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  1. #1
    2MSX140's's Avatar
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    MSX 140 questions

    Hey everybody, always used this site for problems in the past and always got great answers so I decided to join. Anyway, within the past month me and my brother picked up two 2003 MSX 140 projects. I've always loved the looks of these things! The weird thing is that on both of them the front (gas tank side) of the motors have failed. On my brothers the rod to crank bearing is completely gone resulting in the piston getting chewed up bad as well and on mine it looks like the piston seized and bent my rod at about a 70 degree angle. My question is if this is happening to anyone else? I know I have many things to go over before running once I rebuild the engines. I'm suspecting maybe bad oil lines or maybe the other guy just plain ran out of oil? The machines only have 116 and 150 hours on them. I've got two new cranks on the way and then I'll put new top ends on them so I want these new motors to actually last! I have 1 more question also, I've read you cannot tow these machines as they fill the motor up with water? Is this true? Can I put a valve on one of the hoses where water comes in? Thanks in advance!


  2. #2
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    Most cranks fail due to rust. Either from water ingestion or improper storage.

  3. #3
    Click avatar for tech links/info, donation request K447's Avatar
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    Welcome

    The MSX 140 engines have an extra oil line that directly feeds the front crank shaft bearing, plus three oil lines to each cylinder air intake.

    Make sure the correct oil is in the oil tank. If you dont trust it, drain the oil tank and replace with known good quality 2-stroke oil. Also change the oil filter.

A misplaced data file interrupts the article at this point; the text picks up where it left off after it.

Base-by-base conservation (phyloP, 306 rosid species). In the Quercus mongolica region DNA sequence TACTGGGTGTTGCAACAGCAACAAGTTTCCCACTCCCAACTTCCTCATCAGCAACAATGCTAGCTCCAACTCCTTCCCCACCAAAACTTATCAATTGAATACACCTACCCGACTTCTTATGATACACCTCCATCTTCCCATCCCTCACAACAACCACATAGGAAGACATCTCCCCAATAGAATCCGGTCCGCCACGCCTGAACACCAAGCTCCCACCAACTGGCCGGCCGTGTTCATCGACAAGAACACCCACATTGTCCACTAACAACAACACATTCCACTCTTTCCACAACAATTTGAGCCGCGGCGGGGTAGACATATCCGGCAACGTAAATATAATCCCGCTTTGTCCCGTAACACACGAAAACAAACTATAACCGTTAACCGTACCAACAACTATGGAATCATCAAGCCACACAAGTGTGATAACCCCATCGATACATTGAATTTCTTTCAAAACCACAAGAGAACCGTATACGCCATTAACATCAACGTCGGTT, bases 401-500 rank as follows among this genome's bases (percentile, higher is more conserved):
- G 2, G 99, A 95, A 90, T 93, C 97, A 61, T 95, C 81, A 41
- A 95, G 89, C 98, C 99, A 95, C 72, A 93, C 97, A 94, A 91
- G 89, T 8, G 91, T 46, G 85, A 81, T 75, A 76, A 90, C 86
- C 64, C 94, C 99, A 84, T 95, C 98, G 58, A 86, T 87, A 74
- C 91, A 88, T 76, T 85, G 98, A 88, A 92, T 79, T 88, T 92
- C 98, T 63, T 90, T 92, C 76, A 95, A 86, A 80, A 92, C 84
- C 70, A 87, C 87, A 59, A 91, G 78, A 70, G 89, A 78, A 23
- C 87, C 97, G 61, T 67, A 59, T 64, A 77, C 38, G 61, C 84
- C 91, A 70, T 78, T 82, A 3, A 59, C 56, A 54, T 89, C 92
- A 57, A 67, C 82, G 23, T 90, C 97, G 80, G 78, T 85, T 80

The MSX 140 cylinders are Nikasil coated, not iron sleeves. If the cylinders are worn or damaged they will need to be re-plated. I just rebuilt my own MSX 140 engine last summer.

    Regarding towing, most watercraft of any brand have the same requirement, often outlined right in the owners manual. The cooling system includes a water injection spray that cools the exhaust gas flow. When being towed the cooling system can pressurize if the tow speed is too fast. That allows water to accumulate inside the exhaust system. Tow it far enough and fast enough and the water will back flow into the engine itself, which is bad.

    I carry a hose pinch clamp in my storage bucket. If a tow is needed, the cooling feed hose from the waterpump can be clamped off before beginning the tow. On most Polaris models this is straightforward. I recently installed a water shut-off valve in a Virage i, which makes it more convenient to do than using the clamp. Granted one does not anticipate needing to be towed often, but knowing it is ready to use and cannot be lost makes the valve a nice alternative to the clamp.

    The MSX 140 makes this difficult, as the water feed hose is buried down low on the right side of the jet pump, underneath the black foam holding the battery in place. In addition, there is a tee in the water feed just a few inches in from the rear hull feed nipple.

    See this post for more info;
    Preparation for in-water towing of disabled MSX 140

  4. #4
    Click avatar for tech links/info, donation request K447's Avatar
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    Oh yes, do read up on the common maintenance items for these machines.

    In particular, the protective sleeving of the fuel hoses against the fuel injector brackets, the rebuilding of the through-hull bearing assembly, and the fuel pressure regulator inside the fuel tank.

    I presume these are 2003 models, so they are now ten years old. Even if well cared for, now is the time to go through the machines from end to end and make sure everything is as it should be.

  5. #5
    2MSX140's's Avatar
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    Great information! I did notice that extra oil line. And BryanP I think you are exactly right, the people before us did not do much maintenance at all it seems like. I have heard a lot of people talk bad about these Polaris engines but as long as you take care of them they are great reliable machines! K447, we plan on boring both machines out, where do I send my cylinders to get them re-plated? Also my brothers came with a brand new bored out cylinder and piston the guy ordered from SBT, I measured piston to cylinder clearance and its 13thousanths clearance, isn't that a little big? I've always been told Polaris likes to be around 5 thousandths? I could be wrong though...